Saturday, January 15, 2011

iPads vs. computers in the K classroom

I use a lot of technology in my classroom.  Yet, you may have noticed most of my blogs are about my new iPads.  Prior to getting the iPads I used 3-5 computers in my classroom on a regular basis.  My students primarily used,, kidpix, and a phonics program on CD. Occasionally I would have them use Word.

I used them during literacy centers (1-2 students at each PC) as an independent center and the kids could use them during playtime).  When I first got the iPads I assumed I would continue to use the computers too; and I have, a little.  However, the iPads are so easy and quick to use that I find I dread the start up, logging on, finding the website/right program, etc. involved in using the laptops.  I still use the mobile Mac lab about twice weekly with my kids so they are still getting experience using computers.

Pro's for iPads:  very mobile (one of my reading groups carries them down to the library on a regular basis) and kids can sit on the carpet, at a table or ? with them.  Starts up in seconds, easy to navigate between programs.  Little to no issues- if they should work they do.  If a kid goes to the wrong application they just press the home button to get back to the choices.  Touch screen- much more intuitive for the little guys.  Using apps rather than websites reduces the chance of kids clicking on a link and going off into internet never never land.   Apps are relatively cheap or free.  Durable; no keys falling off the keyboard.

Con's for iPads:  Cleaning the screen (sanitizing?)  The folders all look the same and my emerging readers can't tell them apart sometimes.  Printing is challenging for me, as well as how to save their original work easily.  Individual profiles are not possible, except for within certain apps.

Pro's for PC/Macs:  They don't cause as much attention or excitement.  Or is that a con?  My volunteers are familiar with them.  The macs have a camera and video built in.

Con's for PC/Macs:  Time to start up and log on.  There is no syncing, so you have to update each computer.  Update, registration and pop up windows confuse my kids.  For some reason the keys like to fall off (or maybe they are being picked off).  Caps lock and number lock confuse the kids.  Programs are costly and internet sites are sometimes hard to navigate or have links to pages I don't want my students on.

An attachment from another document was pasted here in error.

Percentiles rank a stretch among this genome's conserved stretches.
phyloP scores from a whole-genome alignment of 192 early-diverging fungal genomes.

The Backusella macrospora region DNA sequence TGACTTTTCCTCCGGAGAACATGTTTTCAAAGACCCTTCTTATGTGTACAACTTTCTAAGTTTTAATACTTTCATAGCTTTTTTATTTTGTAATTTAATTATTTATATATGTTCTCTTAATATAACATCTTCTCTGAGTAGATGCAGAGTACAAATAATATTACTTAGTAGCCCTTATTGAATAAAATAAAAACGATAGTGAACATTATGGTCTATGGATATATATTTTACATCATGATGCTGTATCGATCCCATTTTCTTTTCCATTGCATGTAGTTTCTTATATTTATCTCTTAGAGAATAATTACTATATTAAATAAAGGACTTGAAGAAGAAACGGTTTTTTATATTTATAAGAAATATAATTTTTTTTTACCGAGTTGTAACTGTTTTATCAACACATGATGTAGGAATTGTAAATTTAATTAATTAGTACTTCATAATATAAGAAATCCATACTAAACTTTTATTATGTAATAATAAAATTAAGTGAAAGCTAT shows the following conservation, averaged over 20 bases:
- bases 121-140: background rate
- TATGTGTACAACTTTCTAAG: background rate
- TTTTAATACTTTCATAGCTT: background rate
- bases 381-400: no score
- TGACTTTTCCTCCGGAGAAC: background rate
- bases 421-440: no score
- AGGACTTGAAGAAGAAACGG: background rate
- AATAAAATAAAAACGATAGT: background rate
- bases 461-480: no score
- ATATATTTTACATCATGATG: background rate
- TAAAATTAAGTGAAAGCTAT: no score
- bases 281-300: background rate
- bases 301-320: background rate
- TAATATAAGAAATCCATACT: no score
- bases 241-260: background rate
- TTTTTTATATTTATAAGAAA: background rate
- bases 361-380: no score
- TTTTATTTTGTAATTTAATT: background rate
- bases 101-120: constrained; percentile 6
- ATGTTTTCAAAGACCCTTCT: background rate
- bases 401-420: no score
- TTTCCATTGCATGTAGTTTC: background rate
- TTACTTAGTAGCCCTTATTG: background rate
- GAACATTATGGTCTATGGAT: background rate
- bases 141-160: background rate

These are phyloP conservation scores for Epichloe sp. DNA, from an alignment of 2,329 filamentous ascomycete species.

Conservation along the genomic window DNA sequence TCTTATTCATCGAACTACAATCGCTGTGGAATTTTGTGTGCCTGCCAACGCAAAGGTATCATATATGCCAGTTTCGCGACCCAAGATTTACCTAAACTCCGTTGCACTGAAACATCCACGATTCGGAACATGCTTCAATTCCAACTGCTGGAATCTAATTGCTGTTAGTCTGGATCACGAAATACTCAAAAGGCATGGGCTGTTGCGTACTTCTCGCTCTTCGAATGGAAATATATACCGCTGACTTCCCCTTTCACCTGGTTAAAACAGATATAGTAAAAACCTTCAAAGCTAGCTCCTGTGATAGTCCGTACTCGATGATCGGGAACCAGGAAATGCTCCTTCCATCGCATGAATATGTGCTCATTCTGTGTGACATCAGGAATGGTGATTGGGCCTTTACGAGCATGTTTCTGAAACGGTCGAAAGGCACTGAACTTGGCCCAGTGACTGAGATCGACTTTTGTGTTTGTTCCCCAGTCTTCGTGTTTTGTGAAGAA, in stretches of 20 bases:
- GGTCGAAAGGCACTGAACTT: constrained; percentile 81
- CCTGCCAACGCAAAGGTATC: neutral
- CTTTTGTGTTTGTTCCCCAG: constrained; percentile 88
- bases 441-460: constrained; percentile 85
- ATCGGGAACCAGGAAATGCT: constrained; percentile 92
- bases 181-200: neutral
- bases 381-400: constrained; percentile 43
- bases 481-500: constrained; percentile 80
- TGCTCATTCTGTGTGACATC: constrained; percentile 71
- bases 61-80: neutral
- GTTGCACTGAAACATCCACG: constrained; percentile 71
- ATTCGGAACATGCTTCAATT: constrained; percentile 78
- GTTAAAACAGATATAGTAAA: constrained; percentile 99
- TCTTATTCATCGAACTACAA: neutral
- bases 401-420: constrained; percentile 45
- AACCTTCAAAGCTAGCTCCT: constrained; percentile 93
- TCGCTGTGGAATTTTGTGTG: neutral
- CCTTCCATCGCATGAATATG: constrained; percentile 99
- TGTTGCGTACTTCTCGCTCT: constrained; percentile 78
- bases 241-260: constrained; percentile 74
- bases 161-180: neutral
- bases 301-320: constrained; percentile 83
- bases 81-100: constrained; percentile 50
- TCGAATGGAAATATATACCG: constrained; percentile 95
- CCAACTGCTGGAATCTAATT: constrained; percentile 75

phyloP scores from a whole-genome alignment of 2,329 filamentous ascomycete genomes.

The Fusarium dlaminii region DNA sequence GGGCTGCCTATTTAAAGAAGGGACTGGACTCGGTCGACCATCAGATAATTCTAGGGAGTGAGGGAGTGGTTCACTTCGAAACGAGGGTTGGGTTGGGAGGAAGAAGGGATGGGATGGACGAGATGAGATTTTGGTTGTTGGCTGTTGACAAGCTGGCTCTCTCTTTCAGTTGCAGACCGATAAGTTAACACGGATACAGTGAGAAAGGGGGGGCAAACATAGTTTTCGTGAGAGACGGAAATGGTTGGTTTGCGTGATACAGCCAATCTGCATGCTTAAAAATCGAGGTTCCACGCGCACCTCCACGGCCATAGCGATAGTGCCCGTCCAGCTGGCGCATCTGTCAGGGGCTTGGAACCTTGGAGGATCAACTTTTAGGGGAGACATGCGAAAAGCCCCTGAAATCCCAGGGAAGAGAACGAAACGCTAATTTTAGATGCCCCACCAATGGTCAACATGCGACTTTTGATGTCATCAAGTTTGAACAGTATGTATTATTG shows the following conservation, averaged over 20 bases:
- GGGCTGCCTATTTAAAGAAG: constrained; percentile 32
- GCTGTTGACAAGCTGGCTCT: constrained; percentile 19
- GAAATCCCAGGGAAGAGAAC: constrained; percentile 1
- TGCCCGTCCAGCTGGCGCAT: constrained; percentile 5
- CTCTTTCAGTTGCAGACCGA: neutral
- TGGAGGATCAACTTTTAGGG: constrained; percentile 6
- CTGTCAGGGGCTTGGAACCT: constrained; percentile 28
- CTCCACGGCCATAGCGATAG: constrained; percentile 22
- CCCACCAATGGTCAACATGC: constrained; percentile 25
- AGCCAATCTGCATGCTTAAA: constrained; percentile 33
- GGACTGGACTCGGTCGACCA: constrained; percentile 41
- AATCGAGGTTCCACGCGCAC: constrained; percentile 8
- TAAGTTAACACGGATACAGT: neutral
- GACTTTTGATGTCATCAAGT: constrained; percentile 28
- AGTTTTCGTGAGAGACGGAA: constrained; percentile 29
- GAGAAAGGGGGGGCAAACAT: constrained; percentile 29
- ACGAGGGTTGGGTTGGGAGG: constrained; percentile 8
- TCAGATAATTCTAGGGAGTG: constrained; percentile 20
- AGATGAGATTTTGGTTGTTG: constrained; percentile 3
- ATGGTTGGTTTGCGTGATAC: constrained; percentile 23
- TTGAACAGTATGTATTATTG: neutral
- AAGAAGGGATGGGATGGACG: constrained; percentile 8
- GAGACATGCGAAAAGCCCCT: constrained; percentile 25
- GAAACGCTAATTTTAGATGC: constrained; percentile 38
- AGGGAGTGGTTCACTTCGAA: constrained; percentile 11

The iPads have definitely won out for me as far as ease of use, and the high number of apps that specifically meet my needs.  Instead of just hoping kids will play certain activities within a site or program I can have them use an app to target a skill.  Plus, they are FUN!


  1. I have a question- I am a teacher, and a parent. Our school plans to do a way with computers completely, and use ipads. How do you think this effects learning to use a keyboard?
    I learned to type in school, and knowing where things are located on a keyboard has definitely been helpful even as technology as moved in this direction. Let me know your thoughts. thanks

    1. I think sticking with regular computers or attaching a keyboard of some type to an iPad is best for teaching typing in K-5. I use a Kenningston cover with built in bluetooth keyboard with my iPad when I have serious typing to do. The only drawback is it only has a left side shift key- I miss the right side one. If your school goes to all ipads I recommend they purchase keyboard cases; they offer protection and a typical keyboard experience.

      I am a pretty slow typist myself... and I find the iPad keyboard to be pretty difficult for longer typing sessions.

      Incidentally I have gotten a couple of emails from the creators of Snapkeys this week. Their product looks interesting!


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